Prediabetes is on the Rise - Why This is Happening and What Can be Done





According to recent data published in JAMA Pediatrics, a new study reveals that the incidence of prediabetes has more than doubled since the year 1999. The new figures detail that 28% of individuals between the ages of 12 and 19 now meet the official criteria used to define prediabetes.

This number is a dramatic increase from the 12% reported in 1999 and the 23% figure from 2007. The researchers examined data from 6,600 adolescents in this age group. By conducting the survey every two years, researchers are able to compare data points in a timely manner to spot trends.

Here is what you need to know about the cause for alarm and what can be done to combat this significant problem in today's youth.

Understanding Prediabetes



Prediabetes is defined when an individual's glucose levels rise higher than the recommended reading, however, they are not high enough to fall under the umbrella of diabetes. Individuals identified as having prediabetes are more likely to go on to develop confirmed type 2 diabetes as well as heart disease.

During the phase of prediabetes, it is still possible to implement the necessary lifestyle changes to prevent a diabetes diagnosis further down the road. Prediabetes is most likely to strike boys between the ages of 12 and 18. It is also more common in Hispanic and Black populations when compared to non-Hispanic white demographics. It is estimated that approximately 100 million adults have prediabetes in the U.S., pointing to the expansive proliferation of this condition.

Risk Factors for Prediabetes



In addition to the demographic correlations associated with a greater risk of prediabetes, there are also a number of factors that boost the odds that you will experience this diagnosis. Some of the most common risk factors for prediabetes are being overweight or obese or experiencing a sudden weight gain. Leading a sedentary lifestyle that does encourage regular physical activity also raises the risk of developing this condition.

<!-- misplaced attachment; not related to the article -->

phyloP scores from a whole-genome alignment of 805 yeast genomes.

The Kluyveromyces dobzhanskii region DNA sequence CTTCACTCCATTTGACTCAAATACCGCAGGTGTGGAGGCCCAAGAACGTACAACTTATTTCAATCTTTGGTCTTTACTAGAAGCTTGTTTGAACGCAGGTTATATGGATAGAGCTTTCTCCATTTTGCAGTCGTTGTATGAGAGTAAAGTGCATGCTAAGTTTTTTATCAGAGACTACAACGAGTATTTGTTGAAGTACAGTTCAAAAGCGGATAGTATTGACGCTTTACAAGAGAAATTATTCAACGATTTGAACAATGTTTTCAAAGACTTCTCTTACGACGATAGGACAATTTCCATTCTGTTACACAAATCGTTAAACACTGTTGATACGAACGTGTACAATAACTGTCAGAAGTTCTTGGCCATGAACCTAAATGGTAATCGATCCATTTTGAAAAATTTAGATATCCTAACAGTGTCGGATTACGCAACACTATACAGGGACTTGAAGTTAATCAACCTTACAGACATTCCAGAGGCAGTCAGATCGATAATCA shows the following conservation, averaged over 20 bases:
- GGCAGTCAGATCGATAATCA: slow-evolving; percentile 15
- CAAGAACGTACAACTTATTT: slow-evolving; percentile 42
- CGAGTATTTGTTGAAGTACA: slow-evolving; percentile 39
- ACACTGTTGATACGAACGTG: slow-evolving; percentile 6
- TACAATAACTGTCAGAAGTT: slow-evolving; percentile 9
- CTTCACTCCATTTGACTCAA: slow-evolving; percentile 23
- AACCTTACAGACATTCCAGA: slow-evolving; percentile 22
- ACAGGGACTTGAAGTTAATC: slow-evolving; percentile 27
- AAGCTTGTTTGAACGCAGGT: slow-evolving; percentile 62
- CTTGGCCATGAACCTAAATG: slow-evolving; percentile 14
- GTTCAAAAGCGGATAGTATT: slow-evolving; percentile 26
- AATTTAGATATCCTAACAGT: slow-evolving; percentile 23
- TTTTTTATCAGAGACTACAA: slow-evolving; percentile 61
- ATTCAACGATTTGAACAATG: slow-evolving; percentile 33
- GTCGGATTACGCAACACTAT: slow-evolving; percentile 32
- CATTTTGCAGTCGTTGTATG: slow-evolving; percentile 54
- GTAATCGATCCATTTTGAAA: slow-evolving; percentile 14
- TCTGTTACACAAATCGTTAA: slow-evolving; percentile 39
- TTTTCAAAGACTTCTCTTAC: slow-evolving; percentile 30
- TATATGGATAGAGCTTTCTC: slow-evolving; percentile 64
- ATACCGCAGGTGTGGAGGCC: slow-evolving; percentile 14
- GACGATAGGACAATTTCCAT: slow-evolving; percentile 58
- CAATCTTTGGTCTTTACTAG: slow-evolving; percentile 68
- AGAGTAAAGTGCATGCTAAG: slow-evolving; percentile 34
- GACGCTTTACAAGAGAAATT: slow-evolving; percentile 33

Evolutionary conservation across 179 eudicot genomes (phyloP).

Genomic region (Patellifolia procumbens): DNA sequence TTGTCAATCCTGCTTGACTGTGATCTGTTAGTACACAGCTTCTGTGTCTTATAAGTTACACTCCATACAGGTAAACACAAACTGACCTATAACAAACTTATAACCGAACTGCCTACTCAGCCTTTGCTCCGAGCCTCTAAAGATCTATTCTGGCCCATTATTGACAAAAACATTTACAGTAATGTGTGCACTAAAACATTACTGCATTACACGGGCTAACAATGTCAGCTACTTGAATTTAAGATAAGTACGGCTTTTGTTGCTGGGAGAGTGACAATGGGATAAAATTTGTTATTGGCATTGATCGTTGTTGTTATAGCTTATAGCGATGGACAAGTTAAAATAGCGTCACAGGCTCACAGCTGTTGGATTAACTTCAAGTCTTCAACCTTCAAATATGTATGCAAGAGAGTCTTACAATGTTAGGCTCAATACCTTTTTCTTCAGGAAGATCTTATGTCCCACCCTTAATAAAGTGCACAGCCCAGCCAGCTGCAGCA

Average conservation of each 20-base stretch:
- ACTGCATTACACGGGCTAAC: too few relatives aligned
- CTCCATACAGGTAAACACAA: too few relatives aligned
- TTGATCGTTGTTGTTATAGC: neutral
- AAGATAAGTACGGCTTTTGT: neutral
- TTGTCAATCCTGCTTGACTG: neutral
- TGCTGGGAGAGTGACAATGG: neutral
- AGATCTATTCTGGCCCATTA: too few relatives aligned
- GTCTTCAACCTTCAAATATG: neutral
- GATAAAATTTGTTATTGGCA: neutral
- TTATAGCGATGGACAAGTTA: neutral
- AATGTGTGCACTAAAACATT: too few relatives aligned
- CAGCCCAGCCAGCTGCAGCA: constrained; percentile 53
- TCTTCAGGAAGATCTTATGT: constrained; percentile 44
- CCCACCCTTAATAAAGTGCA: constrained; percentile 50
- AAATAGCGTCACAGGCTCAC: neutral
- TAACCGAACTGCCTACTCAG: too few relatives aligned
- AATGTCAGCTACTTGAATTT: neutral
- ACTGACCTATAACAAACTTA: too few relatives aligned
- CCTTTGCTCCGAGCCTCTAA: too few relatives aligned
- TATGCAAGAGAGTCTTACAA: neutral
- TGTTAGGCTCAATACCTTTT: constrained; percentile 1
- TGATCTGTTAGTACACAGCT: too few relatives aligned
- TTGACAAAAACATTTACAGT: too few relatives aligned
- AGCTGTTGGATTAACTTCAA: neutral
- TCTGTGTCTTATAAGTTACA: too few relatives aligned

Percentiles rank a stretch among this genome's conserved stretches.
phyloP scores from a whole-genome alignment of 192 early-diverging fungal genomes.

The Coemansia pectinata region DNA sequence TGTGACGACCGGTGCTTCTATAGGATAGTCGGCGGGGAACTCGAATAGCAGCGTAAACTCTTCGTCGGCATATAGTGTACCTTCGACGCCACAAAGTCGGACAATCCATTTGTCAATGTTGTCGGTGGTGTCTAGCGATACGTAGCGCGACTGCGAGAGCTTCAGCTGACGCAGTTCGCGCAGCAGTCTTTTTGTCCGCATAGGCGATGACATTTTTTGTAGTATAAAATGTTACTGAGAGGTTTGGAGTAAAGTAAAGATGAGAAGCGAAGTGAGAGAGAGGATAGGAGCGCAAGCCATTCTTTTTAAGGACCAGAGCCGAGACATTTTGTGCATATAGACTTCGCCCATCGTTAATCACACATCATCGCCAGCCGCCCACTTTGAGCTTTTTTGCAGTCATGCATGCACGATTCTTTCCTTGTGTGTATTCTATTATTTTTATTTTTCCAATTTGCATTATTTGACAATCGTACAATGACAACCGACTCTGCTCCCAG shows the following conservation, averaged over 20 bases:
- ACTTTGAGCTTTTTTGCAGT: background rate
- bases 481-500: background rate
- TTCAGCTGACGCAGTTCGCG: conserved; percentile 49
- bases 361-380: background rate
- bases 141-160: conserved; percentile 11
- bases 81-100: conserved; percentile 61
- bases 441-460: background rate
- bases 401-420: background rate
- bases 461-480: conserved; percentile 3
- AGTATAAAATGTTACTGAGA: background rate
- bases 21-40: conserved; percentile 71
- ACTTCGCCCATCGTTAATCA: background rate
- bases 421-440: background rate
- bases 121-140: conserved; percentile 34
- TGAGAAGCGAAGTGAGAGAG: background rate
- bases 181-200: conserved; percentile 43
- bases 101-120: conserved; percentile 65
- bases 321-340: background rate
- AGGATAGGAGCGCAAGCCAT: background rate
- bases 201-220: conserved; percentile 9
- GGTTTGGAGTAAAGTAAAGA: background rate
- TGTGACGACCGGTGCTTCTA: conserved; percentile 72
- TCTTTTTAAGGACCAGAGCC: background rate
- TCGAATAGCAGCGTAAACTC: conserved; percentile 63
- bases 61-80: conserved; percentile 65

You are also more likely to be flagged with prediabetes if you have family members that have been diagnosed with type 2 diabetes. Lastly, having a mother that developed gestational diabetes when pregnant increases your own individual risk.

Symptoms of Prediabetes



The most challenging aspect of diagnosing prediabetes is that it typically does not present with overt symptoms that can be easily spotted. However, one potential sign of the condition is darkened skin that appears around the neck, groin, or armpits.

Fortunately, it is easier to tell if you have transitioned from the prediabetes stage to type 2 diabetes. These signs and symptoms include the need to urinate more frequently, increased hunger and thirst, unexplained fatigue, blurred vision, frequent infections, sores and wounds that are slow to heal, unintended weight loss, and a feeling of numbness or tingling in the feet or the hands.

It is imperative that you reach out to a healthcare professional if you notice a combination of these symptoms and signs.

What Can be Done to Combat the Issue of Prediabetes



It is primarily up to parents to help to prevent the onset of prediabetes and the subsequent type 2 diabetes in children and adolescents. While you cannot control the genetic risk factors, there are a number of lifestyle modifications that families can make to cut this risk.

The first step is ensuring that children and teens have access to a wide variety of healthy foods while limiting their consumption of processed products and excess sugar. Cooking and eating meals together can go a long way in supporting the nutritional goals of your family. Families should also encourage sufficient water intake.

It is also good practice to make regular physical activity a part of your family's daily routines. Making exercise a family activity will make it more likely that it happens on a regular basis. Limiting screen time will naturally encourage more physical activity.

The crisis of more and more adolescents being identified as having prediabetes will not change until adults pave the way with better guidance. Without the proper intervention at an early age, today's youth are being set up for diabetes in record number going forward.



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